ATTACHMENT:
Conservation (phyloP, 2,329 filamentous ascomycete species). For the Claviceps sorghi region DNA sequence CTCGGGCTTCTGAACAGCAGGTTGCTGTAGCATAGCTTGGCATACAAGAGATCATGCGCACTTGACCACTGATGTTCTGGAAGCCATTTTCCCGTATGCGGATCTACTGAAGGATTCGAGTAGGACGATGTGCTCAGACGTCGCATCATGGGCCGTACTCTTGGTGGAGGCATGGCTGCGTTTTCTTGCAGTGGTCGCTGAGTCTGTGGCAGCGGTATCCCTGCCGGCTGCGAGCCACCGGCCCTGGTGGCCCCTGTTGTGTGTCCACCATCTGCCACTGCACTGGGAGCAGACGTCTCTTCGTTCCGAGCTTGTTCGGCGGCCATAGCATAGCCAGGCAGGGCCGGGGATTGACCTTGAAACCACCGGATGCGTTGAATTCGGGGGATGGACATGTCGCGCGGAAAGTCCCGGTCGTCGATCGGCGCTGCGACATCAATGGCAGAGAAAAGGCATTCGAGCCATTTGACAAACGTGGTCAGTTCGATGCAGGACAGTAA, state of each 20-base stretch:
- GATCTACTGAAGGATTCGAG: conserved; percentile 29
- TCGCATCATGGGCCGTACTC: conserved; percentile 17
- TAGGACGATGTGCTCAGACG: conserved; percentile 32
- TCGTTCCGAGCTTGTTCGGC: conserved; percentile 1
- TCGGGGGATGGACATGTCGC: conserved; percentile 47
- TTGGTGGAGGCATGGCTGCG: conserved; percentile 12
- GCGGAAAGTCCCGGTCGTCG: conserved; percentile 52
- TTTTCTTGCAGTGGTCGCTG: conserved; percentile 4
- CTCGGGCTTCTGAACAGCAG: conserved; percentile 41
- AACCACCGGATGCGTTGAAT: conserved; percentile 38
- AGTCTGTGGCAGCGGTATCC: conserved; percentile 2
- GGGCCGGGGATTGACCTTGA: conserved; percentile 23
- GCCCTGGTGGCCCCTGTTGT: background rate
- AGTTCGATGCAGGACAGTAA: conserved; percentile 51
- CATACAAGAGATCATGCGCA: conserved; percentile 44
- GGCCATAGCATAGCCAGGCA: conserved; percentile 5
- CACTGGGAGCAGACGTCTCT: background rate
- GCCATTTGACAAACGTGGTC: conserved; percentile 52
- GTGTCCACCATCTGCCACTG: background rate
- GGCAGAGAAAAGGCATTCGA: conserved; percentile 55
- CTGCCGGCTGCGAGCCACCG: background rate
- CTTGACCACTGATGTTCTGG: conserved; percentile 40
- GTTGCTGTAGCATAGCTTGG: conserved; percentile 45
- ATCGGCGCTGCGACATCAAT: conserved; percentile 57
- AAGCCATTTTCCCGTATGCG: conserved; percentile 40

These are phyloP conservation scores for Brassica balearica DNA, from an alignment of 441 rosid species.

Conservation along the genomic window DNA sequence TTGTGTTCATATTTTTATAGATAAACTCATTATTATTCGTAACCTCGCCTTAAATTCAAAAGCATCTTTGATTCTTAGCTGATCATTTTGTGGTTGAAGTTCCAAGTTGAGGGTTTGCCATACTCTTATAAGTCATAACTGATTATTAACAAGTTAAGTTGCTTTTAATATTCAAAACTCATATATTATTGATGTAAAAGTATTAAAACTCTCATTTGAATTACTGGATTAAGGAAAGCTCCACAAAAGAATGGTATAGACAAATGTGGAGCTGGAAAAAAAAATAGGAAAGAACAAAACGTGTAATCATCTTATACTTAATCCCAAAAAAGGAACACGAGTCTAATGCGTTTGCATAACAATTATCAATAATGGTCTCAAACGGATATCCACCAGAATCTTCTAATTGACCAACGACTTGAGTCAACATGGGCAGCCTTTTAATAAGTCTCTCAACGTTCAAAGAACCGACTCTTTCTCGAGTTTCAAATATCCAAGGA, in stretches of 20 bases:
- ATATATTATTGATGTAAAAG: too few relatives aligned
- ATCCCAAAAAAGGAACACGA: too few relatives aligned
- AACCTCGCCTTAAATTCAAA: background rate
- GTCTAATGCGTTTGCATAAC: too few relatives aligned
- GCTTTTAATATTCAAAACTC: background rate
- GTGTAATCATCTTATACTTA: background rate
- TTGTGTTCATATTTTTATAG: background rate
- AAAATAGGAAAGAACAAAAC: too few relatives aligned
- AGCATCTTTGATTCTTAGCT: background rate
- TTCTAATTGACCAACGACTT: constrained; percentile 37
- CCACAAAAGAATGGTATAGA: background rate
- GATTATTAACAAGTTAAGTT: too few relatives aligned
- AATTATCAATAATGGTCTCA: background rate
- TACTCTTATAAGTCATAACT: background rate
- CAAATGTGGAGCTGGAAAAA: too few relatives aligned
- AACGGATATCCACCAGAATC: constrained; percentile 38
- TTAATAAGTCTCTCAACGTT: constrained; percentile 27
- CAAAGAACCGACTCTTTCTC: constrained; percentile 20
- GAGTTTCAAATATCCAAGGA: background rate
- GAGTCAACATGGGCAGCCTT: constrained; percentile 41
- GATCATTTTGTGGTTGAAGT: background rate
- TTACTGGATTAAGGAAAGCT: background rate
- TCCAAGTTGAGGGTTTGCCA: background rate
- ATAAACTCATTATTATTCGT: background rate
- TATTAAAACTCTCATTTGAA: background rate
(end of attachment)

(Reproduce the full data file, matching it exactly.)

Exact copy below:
Conservation (phyloP, 2,329 filamentous ascomycete species). For the Claviceps sorghi region DNA sequence CTCGGGCTTCTGAACAGCAGGTTGCTGTAGCATAGCTTGGCATACAAGAGATCATGCGCACTTGACCACTGATGTTCTGGAAGCCATTTTCCCGTATGCGGATCTACTGAAGGATTCGAGTAGGACGATGTGCTCAGACGTCGCATCATGGGCCGTACTCTTGGTGGAGGCATGGCTGCGTTTTCTTGCAGTGGTCGCTGAGTCTGTGGCAGCGGTATCCCTGCCGGCTGCGAGCCACCGGCCCTGGTGGCCCCTGTTGTGTGTCCACCATCTGCCACTGCACTGGGAGCAGACGTCTCTTCGTTCCGAGCTTGTTCGGCGGCCATAGCATAGCCAGGCAGGGCCGGGGATTGACCTTGAAACCACCGGATGCGTTGAATTCGGGGGATGGACATGTCGCGCGGAAAGTCCCGGTCGTCGATCGGCGCTGCGACATCAATGGCAGAGAAAAGGCATTCGAGCCATTTGACAAACGTGGTCAGTTCGATGCAGGACAGTAA, state of each 20-base stretch:
- GATCTACTGAAGGATTCGAG: conserved; percentile 29
- TCGCATCATGGGCCGTACTC: conserved; percentile 17
- TAGGACGATGTGCTCAGACG: conserved; percentile 32
- TCGTTCCGAGCTTGTTCGGC: conserved; percentile 1
- TCGGGGGATGGACATGTCGC: conserved; percentile 47
- TTGGTGGAGGCATGGCTGCG: conserved; percentile 12
- GCGGAAAGTCCCGGTCGTCG: conserved; percentile 52
- TTTTCTTGCAGTGGTCGCTG: conserved; percentile 4
- CTCGGGCTTCTGAACAGCAG: conserved; percentile 41
- AACCACCGGATGCGTTGAAT: conserved; percentile 38
- AGTCTGTGGCAGCGGTATCC: conserved; percentile 2
- GGGCCGGGGATTGACCTTGA: conserved; percentile 23
- GCCCTGGTGGCCCCTGTTGT: background rate
- AGTTCGATGCAGGACAGTAA: conserved; percentile 51
- CATACAAGAGATCATGCGCA: conserved; percentile 44
- GGCCATAGCATAGCCAGGCA: conserved; percentile 5
- CACTGGGAGCAGACGTCTCT: background rate
- GCCATTTGACAAACGTGGTC: conserved; percentile 52
- GTGTCCACCATCTGCCACTG: background rate
- GGCAGAGAAAAGGCATTCGA: conserved; percentile 55
- CTGCCGGCTGCGAGCCACCG: background rate
- CTTGACCACTGATGTTCTGG: conserved; percentile 40
- GTTGCTGTAGCATAGCTTGG: conserved; percentile 45
- ATCGGCGCTGCGACATCAAT: conserved; percentile 57
- AAGCCATTTTCCCGTATGCG: conserved; percentile 40

These are phyloP conservation scores for Brassica balearica DNA, from an alignment of 441 rosid species.

Conservation along the genomic window DNA sequence TTGTGTTCATATTTTTATAGATAAACTCATTATTATTCGTAACCTCGCCTTAAATTCAAAAGCATCTTTGATTCTTAGCTGATCATTTTGTGGTTGAAGTTCCAAGTTGAGGGTTTGCCATACTCTTATAAGTCATAACTGATTATTAACAAGTTAAGTTGCTTTTAATATTCAAAACTCATATATTATTGATGTAAAAGTATTAAAACTCTCATTTGAATTACTGGATTAAGGAAAGCTCCACAAAAGAATGGTATAGACAAATGTGGAGCTGGAAAAAAAAATAGGAAAGAACAAAACGTGTAATCATCTTATACTTAATCCCAAAAAAGGAACACGAGTCTAATGCGTTTGCATAACAATTATCAATAATGGTCTCAAACGGATATCCACCAGAATCTTCTAATTGACCAACGACTTGAGTCAACATGGGCAGCCTTTTAATAAGTCTCTCAACGTTCAAAGAACCGACTCTTTCTCGAGTTTCAAATATCCAAGGA, in stretches of 20 bases:
- ATATATTATTGATGTAAAAG: too few relatives aligned
- ATCCCAAAAAAGGAACACGA: too few relatives aligned
- AACCTCGCCTTAAATTCAAA: background rate
- GTCTAATGCGTTTGCATAAC: too few relatives aligned
- GCTTTTAATATTCAAAACTC: background rate
- GTGTAATCATCTTATACTTA: background rate
- TTGTGTTCATATTTTTATAG: background rate
- AAAATAGGAAAGAACAAAAC: too few relatives aligned
- AGCATCTTTGATTCTTAGCT: background rate
- TTCTAATTGACCAACGACTT: constrained; percentile 37
- CCACAAAAGAATGGTATAGA: background rate
- GATTATTAACAAGTTAAGTT: too few relatives aligned
- AATTATCAATAATGGTCTCA: background rate
- TACTCTTATAAGTCATAACT: background rate
- CAAATGTGGAGCTGGAAAAA: too few relatives aligned
- AACGGATATCCACCAGAATC: constrained; percentile 38
- TTAATAAGTCTCTCAACGTT: constrained; percentile 27
- CAAAGAACCGACTCTTTCTC: constrained; percentile 20
- GAGTTTCAAATATCCAAGGA: background rate
- GAGTCAACATGGGCAGCCTT: constrained; percentile 41
- GATCATTTTGTGGTTGAAGT: background rate
- TTACTGGATTAAGGAAAGCT: background rate
- TCCAAGTTGAGGGTTTGCCA: background rate
- ATAAACTCATTATTATTCGT: background rate
- TATTAAAACTCTCATTTGAA: background rate